Pyrazophos — toxicity, side effects, diseases and environmental impacts

Saturday, November 18, 2017 by

Pyrazophos is a systemic fungicide that is particularly active against powdery mildews. It belongs to a common class of pesticides called organophosphates, and can be physically described as a colorless to olive brown crystalline solid. It is used not only as a preventive treatment, but also as a curative. It works by inhibiting the synthesis of phospholipids. It is mainly used on cereals, cucurbits, and some fruits, while it is used less on vegetables, hops, and some applications in ornamental plants and tobacco. Pyrazophos has the molecular formula of C14H20N3O5PS .

List of known side effects

Pyrazophos is harmful if swallowed or inhaled. It is also hazardous to the environment, particularly to the aquatic environment, as it is toxic to aquatic life with long-term effects. In addition, direct skin contact with the chemical may cause irritation. Likewise, direct contact with eyes may cause irritation.

Exposure to organophosphates, like pyrazophos, may cause excessive salivation, sweating, rhinorrhea, tearing, muscle twitching, weakness, tremor, incoordination, headache, dizziness, nausea, vomiting, diarrhea, abdominal cramps, respiratory depression, chest tightness, wheezing, cough, fluid in the lungs, pinpointed pupils, dark or blurred vision. In severe situations, it may cause seizures, incontinence, respiratory depression, loss of consciousness, and cholinesterase inhibition.

According to an entry by HealthLine.com, organophosphate poisoning can lead to some serious complications, including metabolic disorders, such as high blood sugar, glycosuria, and diabetic ketoacidosis, inflammation of the pancreas, neurological problems such as muscle weakness and twitching, poor concentration, memory loss, and post-traumatic stress disorder, fertility problems, paralysis, and cancer.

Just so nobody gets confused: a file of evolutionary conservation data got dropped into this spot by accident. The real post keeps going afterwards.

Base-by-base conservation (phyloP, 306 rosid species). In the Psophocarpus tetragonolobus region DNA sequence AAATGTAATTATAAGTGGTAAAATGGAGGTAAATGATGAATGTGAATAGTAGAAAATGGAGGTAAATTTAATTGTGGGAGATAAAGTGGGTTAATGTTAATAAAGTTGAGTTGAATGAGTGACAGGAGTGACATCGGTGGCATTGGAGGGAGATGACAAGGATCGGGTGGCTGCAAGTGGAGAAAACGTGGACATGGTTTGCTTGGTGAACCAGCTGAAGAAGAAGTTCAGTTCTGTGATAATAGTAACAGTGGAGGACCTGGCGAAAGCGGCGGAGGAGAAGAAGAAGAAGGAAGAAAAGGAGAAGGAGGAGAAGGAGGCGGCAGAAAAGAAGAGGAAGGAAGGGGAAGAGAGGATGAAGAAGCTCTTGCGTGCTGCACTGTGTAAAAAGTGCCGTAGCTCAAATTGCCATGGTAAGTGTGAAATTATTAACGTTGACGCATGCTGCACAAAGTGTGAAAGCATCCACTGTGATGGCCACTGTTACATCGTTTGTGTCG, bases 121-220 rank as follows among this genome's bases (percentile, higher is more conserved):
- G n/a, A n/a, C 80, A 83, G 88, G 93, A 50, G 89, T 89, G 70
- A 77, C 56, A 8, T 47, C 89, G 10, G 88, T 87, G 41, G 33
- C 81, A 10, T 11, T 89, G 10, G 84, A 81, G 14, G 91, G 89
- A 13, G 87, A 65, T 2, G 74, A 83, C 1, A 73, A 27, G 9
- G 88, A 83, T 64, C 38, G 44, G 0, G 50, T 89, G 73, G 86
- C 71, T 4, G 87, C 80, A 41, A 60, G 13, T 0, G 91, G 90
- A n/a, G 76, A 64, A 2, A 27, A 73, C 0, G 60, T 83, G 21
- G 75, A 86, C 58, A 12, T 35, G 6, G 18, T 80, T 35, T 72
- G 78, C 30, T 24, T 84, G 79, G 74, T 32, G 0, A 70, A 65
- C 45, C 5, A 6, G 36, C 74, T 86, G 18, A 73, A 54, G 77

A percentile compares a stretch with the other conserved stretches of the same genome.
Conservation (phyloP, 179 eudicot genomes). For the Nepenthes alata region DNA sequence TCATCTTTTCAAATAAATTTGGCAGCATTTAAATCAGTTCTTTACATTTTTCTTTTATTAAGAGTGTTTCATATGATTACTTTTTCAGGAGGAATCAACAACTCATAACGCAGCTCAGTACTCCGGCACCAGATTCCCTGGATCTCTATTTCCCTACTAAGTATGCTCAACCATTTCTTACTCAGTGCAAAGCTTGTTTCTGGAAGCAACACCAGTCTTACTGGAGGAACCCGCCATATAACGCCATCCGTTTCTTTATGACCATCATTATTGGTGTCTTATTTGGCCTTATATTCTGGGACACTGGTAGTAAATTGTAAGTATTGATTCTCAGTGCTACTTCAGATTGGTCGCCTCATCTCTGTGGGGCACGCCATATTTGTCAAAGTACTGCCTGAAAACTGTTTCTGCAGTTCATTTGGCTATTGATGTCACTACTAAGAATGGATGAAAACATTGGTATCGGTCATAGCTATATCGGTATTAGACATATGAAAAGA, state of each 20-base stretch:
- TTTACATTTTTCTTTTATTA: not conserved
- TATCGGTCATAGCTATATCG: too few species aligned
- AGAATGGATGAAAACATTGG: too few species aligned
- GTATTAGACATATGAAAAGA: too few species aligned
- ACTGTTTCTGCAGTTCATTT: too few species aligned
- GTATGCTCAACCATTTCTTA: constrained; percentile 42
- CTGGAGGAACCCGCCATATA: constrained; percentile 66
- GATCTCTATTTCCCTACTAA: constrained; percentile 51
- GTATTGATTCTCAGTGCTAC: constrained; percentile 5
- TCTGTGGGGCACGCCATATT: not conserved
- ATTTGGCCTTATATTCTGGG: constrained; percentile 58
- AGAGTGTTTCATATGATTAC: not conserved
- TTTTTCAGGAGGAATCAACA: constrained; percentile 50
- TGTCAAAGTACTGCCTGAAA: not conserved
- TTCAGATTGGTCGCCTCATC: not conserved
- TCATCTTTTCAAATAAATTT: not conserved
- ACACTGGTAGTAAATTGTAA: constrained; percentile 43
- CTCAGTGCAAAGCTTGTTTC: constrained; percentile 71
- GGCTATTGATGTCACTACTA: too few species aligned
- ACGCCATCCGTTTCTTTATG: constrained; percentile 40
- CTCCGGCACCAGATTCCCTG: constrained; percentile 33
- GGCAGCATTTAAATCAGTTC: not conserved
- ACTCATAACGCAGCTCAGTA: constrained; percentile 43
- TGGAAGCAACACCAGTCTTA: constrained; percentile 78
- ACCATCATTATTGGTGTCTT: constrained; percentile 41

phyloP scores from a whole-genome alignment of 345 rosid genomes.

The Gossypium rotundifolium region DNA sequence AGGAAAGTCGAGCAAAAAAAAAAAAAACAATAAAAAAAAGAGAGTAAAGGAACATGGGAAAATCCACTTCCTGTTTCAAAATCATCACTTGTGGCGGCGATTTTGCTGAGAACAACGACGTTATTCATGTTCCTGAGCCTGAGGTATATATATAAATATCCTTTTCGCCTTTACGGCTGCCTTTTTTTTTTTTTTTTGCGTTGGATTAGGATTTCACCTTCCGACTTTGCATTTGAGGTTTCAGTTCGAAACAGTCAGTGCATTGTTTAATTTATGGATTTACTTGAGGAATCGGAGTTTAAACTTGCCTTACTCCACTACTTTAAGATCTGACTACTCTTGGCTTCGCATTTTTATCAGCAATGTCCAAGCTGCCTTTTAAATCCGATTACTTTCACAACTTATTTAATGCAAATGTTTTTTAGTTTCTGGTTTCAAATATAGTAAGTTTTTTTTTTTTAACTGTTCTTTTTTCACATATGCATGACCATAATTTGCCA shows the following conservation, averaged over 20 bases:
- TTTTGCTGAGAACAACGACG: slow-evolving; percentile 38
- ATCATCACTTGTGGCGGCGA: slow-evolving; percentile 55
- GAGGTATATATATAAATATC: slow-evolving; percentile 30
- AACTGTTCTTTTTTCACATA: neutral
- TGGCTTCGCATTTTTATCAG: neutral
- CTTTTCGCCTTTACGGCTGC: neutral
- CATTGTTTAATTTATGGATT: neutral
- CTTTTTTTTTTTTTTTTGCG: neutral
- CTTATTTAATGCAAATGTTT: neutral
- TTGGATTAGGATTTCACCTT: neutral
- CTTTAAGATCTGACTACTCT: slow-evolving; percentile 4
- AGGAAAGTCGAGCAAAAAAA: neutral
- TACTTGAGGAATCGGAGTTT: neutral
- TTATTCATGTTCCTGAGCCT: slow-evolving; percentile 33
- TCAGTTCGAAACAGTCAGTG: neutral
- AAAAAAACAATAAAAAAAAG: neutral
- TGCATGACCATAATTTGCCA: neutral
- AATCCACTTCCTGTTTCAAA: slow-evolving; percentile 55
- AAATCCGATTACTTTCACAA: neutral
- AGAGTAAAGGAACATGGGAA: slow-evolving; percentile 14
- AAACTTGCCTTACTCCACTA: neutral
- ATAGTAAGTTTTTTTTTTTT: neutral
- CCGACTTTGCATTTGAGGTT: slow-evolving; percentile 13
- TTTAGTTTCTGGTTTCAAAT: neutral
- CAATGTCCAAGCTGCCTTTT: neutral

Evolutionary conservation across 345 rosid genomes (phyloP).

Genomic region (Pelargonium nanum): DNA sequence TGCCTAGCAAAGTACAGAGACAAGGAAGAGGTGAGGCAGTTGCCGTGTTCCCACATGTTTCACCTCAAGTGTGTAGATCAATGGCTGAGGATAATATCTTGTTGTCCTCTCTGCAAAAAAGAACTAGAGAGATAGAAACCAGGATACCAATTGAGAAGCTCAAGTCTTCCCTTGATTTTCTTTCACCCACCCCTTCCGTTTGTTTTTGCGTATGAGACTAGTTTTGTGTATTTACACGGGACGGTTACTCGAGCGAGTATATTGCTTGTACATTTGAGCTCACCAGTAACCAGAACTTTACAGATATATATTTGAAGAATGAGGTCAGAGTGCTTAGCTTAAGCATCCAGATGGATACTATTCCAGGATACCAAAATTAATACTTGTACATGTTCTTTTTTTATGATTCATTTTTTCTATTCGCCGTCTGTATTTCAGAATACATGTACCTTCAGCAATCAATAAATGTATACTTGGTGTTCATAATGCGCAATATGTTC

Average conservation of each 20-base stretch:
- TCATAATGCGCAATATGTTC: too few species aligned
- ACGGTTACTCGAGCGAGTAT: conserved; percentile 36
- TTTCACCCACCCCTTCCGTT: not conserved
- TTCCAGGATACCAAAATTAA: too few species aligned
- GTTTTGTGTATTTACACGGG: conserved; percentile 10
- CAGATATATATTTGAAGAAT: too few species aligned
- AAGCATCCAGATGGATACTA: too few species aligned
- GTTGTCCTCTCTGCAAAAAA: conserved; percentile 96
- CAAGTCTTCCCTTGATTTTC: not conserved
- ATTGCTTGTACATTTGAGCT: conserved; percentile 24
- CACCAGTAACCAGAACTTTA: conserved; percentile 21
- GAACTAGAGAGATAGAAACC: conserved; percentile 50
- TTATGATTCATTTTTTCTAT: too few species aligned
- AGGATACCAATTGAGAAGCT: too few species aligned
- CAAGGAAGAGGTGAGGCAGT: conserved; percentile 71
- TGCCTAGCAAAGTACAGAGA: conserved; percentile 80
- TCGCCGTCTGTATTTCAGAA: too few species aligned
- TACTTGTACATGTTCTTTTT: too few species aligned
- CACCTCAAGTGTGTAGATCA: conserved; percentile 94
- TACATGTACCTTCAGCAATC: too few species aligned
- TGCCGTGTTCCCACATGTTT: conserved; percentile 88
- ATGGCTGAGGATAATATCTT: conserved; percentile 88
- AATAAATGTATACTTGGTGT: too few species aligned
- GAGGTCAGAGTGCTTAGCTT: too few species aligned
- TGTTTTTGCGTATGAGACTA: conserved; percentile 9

Body systems affected by pyrazophos

The body systems adversely affected by pyrazophos are the integumentary, ocular, digestive, nervous, muscular, and reproductive systems.

Items that can contain pyrazophos

Items that can contain pyrazophos are fungicides that are used to control Erysiphe, Helminthosporium, and Rhynchospium spp. in cereals; vegetables including curcubits, brassicas, egg plants; hops; some fruits, such as apples, apricots, citrus, melon; ornamentals; cucumber; and tobacco. Some of the brand names that use pyrazophos include Furesan, Masolon, Siganex, Sigma, Afugan, and Curamil.

How to avoid pyrazophos

Pyrazophos exposure can be minimized or avoided in several ways when handling it. One of these ways is to have a proper ventilation in the area to avoid inhaling the chemical. In case there is no proper ventilation, wearing an appropriate respirator is important. To prevent contact in the eyes, wearing safety glasses with side shields is recommended. Another way to prevent skin contact with pyrazophos is by wearing suitable protective gloves and clothing. When working with the chemical, do not eat, drink, or smoke. It is also important to wash hands after handling it and before eating, drinking, or smoking. Likewise, routinely washing the protective equipment used is important in order to remove contaminants.

Where to learn more

Summary

Pyrazophos is a systemic fungicide that is used against powdery mildews on cereals, cucurbits, fruits, vegetables, hops, ornamental plants, and tobacco.

Pyrazophos is very toxic for the aquatic environment.

Pyrazophos is toxic when inhaled and ingested.

Extreme exposure to pyrazophos may cause seizures, incontinence, respiratory depression, loss of consciousness, and cholinesterase inhibition.

Pyrazophos may cause high blood sugar, glycosuria, and diabetic ketoacidosis, inflammation of the pancreas, neurological problems such as muscle weakness and twitching, poor concentration, memory loss, and post-traumatic stress disorder, fertility problems, paralysis, and cancer.

Pyrazophos may adversely affect the integumentary, ocular, digestive, nervous, muscular, and reproductive systems.

Sources include:

FAO.org

PubChem.NCBI.NLM.NIH.gov

PesticideInfo.org

HealthLine.com

Sitem.Herts.AC.uk

CDN.ChemService.com



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